Chinese Flag, Chinese Mining Rights

China said Thursday its domestically-made manned submersible had successfully reached 3,759 meters below sea level with three crew on board, China Radio International (CRI) quotes Chinese sources. The submersible made seventeen dives in the South China Sea, from May to July, according to the report.

One of the accompanying photos shows a red flag being planted at the bottom of the South China Sea.

The vessel named Jiao Long (蛟龙号), apparently after a mythical flood dragon, fish, or mermaid, caught foreign media attention, writes Huanqiu Shibao. The New York Times, according to the Chinese paper, compared the Chinese operation with one by Russia in 2007, when a Russian flag was planted on the seabed below the North Pole. The Russian operation then had intensified contradictions between Russia and other claimants on the Polar area. USA Today, also according to Huanqiu Shibao, pointed out that planting a flag traditionally symbolized a claim on territory, and that this was meant as a signal to other neighboring countries with claims in the South China Sea area.

Huanqiu Shibao quotes Song Xiaojun (宋晓军), a Chinese military commentator with CCTV, as a well-known Chinese commentator on military affairs, as saying that the Jiaolong operation was searching for high sea resources, but as America and other countries hadn’t seized those by themselves, they now made accusations against China (中国著名军事评论家宋晓军在接受环球网采访时表示,中国此次行动其实是为了寻找公海资源,而美国等媒体主要也是因为自己“没抢着”才有了对中国的这番横加指责). In international waters, the mining rights went to those who took a place first (谁先占到谁就拥有开采权). America, Japan, France, Russia and other countries all operated in a similar way.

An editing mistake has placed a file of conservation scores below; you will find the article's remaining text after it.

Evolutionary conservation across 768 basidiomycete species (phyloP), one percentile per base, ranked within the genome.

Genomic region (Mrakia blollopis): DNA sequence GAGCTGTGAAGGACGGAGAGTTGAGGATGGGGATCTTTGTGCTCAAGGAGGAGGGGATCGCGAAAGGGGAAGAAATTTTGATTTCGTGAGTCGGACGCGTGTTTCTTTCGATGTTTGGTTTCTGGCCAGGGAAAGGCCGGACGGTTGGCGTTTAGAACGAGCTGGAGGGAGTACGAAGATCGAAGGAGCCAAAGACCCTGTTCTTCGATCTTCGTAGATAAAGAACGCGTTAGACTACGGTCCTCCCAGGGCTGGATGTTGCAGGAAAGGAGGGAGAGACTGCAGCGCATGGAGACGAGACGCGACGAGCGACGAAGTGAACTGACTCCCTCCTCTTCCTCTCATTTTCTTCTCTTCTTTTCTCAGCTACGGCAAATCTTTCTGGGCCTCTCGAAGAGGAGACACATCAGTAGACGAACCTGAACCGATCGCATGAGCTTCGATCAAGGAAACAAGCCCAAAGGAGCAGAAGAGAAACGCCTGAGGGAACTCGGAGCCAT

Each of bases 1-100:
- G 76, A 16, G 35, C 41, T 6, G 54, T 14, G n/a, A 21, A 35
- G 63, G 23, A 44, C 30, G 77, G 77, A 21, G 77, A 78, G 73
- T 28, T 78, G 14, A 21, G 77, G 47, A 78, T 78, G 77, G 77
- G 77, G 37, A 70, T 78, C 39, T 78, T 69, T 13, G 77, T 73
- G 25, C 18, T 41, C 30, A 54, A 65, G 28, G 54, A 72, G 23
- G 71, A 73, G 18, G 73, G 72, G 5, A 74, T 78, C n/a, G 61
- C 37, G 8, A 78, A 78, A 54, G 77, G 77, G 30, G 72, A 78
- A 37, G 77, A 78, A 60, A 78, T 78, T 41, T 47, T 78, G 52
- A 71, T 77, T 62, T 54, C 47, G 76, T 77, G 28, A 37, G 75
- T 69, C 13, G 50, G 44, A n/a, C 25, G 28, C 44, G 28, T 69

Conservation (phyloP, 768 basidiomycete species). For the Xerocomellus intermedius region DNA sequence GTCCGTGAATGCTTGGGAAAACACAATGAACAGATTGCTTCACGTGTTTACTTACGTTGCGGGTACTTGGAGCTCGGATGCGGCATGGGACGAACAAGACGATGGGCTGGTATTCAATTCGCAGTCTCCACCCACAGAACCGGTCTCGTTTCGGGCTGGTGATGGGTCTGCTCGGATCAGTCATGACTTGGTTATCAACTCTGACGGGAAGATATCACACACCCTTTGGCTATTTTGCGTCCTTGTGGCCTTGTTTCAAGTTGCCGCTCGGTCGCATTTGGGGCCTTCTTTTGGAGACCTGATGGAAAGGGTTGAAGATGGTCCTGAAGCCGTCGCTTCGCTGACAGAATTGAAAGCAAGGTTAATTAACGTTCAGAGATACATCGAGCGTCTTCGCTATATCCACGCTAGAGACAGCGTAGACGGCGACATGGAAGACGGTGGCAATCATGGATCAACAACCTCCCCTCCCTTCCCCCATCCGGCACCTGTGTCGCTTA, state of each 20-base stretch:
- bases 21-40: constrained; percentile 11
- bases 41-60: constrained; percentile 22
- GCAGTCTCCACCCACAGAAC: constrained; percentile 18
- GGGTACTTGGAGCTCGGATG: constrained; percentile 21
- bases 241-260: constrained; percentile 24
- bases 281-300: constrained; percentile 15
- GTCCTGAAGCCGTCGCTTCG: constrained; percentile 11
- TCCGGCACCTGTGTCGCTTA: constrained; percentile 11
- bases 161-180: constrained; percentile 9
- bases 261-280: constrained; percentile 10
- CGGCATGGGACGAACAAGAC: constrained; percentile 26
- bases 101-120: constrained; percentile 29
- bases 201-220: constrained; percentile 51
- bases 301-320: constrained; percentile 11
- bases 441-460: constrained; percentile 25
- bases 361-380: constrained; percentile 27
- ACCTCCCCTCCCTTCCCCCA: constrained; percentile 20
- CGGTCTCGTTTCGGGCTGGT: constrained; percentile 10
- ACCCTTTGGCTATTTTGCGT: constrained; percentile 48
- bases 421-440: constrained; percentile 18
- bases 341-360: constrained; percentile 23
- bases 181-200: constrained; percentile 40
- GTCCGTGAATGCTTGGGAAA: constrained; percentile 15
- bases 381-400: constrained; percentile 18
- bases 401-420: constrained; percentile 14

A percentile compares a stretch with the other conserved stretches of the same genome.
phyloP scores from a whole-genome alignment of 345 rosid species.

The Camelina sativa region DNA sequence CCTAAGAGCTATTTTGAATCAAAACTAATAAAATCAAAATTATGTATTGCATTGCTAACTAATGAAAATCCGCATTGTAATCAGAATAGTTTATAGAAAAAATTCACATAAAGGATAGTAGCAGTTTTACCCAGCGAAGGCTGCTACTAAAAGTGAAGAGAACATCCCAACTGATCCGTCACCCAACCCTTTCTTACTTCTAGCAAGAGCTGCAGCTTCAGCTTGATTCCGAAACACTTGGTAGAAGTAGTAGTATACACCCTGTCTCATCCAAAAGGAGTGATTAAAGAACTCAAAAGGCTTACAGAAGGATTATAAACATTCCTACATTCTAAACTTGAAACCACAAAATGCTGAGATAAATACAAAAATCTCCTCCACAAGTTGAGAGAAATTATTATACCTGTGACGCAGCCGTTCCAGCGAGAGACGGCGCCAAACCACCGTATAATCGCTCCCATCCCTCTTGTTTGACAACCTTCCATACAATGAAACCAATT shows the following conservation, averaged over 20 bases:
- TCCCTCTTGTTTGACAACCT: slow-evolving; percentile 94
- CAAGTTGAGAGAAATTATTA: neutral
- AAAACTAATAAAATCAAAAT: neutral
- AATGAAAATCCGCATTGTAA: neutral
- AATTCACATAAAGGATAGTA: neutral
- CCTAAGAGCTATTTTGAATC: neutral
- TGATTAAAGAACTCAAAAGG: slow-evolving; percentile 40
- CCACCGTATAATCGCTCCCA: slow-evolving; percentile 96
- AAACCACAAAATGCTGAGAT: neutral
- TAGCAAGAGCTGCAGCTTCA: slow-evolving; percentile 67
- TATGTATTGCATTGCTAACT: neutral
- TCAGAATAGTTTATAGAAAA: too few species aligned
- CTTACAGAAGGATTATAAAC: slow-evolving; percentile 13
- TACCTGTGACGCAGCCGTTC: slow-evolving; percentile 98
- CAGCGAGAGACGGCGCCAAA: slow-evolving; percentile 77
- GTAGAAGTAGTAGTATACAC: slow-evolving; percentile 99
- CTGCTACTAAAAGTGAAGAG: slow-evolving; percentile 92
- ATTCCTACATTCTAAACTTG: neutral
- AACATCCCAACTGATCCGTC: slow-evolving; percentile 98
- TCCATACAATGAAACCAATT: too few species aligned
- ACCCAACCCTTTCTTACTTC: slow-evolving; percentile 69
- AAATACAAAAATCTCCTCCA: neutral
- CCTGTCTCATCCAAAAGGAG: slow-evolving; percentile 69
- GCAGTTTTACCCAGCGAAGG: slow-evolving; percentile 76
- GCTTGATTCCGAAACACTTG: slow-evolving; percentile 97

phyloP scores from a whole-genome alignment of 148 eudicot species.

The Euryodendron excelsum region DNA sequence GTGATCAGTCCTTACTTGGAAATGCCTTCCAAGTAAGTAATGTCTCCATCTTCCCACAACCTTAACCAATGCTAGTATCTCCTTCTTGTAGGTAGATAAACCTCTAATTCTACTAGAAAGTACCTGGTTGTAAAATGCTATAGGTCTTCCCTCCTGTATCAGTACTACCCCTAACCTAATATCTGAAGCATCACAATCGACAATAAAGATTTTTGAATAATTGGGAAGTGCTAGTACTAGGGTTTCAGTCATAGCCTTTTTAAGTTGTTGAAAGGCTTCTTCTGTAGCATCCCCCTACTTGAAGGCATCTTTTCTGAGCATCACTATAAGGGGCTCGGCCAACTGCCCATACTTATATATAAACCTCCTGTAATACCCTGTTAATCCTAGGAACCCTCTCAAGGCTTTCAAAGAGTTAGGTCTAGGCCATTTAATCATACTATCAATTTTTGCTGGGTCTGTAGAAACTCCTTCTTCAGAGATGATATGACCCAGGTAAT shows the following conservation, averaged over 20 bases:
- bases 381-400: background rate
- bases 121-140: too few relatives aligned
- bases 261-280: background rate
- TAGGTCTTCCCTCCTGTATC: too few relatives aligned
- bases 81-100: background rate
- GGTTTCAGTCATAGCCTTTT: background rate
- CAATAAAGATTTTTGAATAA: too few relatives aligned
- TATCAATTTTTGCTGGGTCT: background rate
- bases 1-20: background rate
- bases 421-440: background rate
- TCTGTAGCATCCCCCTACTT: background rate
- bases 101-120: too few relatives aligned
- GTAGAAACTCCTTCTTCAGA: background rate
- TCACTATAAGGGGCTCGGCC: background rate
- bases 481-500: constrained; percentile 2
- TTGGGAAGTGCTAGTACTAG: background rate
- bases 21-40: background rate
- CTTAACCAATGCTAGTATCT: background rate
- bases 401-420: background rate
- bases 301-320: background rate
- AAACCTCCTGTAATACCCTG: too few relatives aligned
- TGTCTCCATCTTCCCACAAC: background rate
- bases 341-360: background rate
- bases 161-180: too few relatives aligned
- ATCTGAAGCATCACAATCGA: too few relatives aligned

Hermit: the Stupid Little Mermaid, March 12, 2009
Russia plants Flag under North Pole, BBC News, Aug 2, 2007

2 Comments to “Chinese Flag, Chinese Mining Rights”

  1. Isn’t Song’s comment lacking in sense? The US hasn’t claimed any resources of the sea and doesn’t intend to, and the claimant whose EEZ covers the area in question, if any, would have to approve drilling in these areas anyway.


  2. Song’s remarks look to me like if they were influenced by old stories about the Klondike Gold Rush, and the history of colonialism. Not extremely scientific.
    Anyway, the only purpose of his comments I can see is to create a certain “reality” among the Chinese public, and a feeling of national success and righteousness.

    He could go much further than that without losing readers’ or tv watchers’ approval, I guess. There’s a blog entry on Huanqiu Shibao where the blogger suggests some moderation in exchanges with America. As far as I can see – no time to read more closely -, he concedes nothing concerning China’s presumptuous claims, but has still earned him self a nice handful of accusations of being a coward, an American spy, etc.


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